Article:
Extreme rain in Australia’s New South Wales is causing life-threatening flooding that has so far forced the evacuation of at least 18,000 people. About 10 million people over an area the size of Alaska are at risk for excessive rainfall. The mid-north coast, an area of coastline between Sydney and Byron Bay, has been deluged by 35 inches of water in the past week, in some cases five times the average March rainfall in just four days. Weather patterns shifting the rain inland caused some areas to resemble “inland seas.” Australian PM Scott Morrison said Sydney’s largest dam would overflow for at least a week, inundating populated areas with a deluge of water equivalent to Sydney Harbor.

Extreme precipitation is a clear signal of human-caused climate change; global warming increases ocean evaporation and the amount of moisture the atmosphere can hold, effectively creating and filling a bigger bucket that can dump more water when it rains.

The flooding comes about a year after massive bushfires — which are also fueled by climate change, and which killed hundreds of people and killed or harmed approximately 3 billion animals (not including arachnids and insects) — devastated the same region. “I don’t know any time in state history where we have had these extreme weather conditions in such quick succession in the middle of a pandemic,” New South Wales Premier Gladys Berejiklian told reporters. Rising floodwaters  generated Ron Weasley’s and Indiana Jones’s collective nightmares as spiders and snakes swarm anything (relatively) dry, from trees, to houses, to “your legs … if you’re not careful.”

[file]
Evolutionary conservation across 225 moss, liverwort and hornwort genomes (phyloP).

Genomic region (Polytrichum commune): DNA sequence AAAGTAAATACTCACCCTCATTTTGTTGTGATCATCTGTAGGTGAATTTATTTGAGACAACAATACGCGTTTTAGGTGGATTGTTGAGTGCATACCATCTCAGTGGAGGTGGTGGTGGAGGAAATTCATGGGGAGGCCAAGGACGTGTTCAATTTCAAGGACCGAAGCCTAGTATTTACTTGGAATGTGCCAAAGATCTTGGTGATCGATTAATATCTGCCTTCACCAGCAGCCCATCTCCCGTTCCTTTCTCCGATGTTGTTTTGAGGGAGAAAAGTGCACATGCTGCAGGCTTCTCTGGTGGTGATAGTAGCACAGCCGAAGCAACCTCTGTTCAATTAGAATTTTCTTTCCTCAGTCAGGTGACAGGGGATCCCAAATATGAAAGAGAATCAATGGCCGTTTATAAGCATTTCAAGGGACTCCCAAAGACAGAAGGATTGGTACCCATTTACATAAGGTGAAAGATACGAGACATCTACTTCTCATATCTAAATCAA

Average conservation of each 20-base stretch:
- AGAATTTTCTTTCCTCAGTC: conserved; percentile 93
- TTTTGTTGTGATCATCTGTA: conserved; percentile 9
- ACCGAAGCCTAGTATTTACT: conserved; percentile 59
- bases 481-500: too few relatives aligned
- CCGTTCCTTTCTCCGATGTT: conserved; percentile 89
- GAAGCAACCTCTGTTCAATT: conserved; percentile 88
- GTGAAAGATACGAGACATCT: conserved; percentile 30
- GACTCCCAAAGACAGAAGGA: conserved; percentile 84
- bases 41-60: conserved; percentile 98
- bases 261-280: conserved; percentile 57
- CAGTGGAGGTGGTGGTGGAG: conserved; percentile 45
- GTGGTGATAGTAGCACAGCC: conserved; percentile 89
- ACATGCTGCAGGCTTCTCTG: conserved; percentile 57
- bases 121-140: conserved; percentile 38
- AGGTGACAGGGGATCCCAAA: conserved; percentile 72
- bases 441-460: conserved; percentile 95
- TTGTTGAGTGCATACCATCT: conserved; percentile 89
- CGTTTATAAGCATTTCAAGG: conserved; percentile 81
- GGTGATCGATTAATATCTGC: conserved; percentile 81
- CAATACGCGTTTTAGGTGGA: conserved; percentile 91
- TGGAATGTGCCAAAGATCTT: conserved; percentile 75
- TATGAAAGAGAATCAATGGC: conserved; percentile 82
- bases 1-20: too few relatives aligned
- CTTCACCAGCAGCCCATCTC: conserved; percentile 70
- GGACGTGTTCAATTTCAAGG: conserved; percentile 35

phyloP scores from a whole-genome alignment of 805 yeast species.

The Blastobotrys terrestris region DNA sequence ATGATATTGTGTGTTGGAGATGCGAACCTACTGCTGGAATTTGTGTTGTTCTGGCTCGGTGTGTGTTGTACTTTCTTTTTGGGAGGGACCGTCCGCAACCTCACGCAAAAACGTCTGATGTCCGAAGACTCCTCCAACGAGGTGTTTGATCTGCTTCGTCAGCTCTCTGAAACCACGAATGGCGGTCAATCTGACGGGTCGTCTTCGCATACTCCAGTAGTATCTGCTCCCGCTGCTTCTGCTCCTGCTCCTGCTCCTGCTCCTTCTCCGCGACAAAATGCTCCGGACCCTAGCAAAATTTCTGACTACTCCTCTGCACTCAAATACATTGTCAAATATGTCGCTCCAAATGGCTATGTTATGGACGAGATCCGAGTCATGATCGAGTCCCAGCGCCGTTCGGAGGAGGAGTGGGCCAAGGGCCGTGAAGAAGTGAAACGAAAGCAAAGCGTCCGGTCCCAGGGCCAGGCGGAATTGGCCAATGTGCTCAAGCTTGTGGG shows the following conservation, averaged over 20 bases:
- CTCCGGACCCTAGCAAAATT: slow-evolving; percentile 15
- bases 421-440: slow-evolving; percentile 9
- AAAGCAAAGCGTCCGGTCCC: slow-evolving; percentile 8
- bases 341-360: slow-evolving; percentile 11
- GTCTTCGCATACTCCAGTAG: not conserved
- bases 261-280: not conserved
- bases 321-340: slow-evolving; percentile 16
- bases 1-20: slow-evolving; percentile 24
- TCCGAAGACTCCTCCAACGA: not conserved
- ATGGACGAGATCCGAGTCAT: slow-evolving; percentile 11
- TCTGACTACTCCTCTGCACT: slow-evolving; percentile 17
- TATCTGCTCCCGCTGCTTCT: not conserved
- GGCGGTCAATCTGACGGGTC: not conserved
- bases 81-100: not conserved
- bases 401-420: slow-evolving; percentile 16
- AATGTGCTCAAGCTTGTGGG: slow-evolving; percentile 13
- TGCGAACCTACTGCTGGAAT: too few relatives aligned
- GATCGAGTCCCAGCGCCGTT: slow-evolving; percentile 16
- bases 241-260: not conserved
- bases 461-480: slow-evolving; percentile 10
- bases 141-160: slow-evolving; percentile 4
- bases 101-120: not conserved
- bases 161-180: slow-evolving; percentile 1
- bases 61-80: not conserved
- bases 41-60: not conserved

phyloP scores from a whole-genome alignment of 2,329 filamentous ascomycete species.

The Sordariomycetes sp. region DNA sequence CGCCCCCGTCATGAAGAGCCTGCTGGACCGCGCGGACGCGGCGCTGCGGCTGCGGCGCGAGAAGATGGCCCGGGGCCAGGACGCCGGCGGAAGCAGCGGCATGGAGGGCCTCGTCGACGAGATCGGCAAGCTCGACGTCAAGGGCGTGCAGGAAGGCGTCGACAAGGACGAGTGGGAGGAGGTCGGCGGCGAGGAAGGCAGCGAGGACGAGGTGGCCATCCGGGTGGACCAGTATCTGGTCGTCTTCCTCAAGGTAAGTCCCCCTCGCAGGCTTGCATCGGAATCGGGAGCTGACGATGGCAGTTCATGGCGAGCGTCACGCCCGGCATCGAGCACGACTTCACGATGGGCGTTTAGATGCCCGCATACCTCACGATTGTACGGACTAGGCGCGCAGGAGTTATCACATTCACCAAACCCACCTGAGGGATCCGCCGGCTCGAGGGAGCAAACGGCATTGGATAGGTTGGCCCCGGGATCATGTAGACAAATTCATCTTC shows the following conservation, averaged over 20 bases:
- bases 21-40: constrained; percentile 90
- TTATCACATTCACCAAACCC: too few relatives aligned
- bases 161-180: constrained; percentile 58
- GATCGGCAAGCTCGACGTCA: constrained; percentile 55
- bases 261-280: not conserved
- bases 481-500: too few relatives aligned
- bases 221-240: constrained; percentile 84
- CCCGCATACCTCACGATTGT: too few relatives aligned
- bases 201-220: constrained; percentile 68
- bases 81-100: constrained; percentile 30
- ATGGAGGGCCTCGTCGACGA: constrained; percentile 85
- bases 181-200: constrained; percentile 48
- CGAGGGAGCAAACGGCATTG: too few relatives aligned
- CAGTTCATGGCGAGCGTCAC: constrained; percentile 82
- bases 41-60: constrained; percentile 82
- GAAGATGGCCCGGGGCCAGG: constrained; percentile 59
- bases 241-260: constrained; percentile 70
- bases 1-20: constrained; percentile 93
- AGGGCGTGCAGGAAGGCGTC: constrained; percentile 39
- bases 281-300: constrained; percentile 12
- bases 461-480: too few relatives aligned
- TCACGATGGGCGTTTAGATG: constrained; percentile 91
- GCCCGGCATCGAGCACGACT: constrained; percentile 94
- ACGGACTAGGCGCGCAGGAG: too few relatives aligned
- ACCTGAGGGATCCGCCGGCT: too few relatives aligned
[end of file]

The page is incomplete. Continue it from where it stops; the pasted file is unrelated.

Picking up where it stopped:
The flooding also disrupted coal shipments to Newcastle, Australia’s biggest coal export port. (Extreme rainfall and flooding: BBC, CNN, Washington Post $, 9News, Earther; Record rainfall: The Guardian; Spiders and snakes: The Guardian, CNN, BBC, HuffPost, Coal exports disruption: Maritime Logistics Professional, Reuters; Climate Signals background: Extreme precipitation, Wildfires)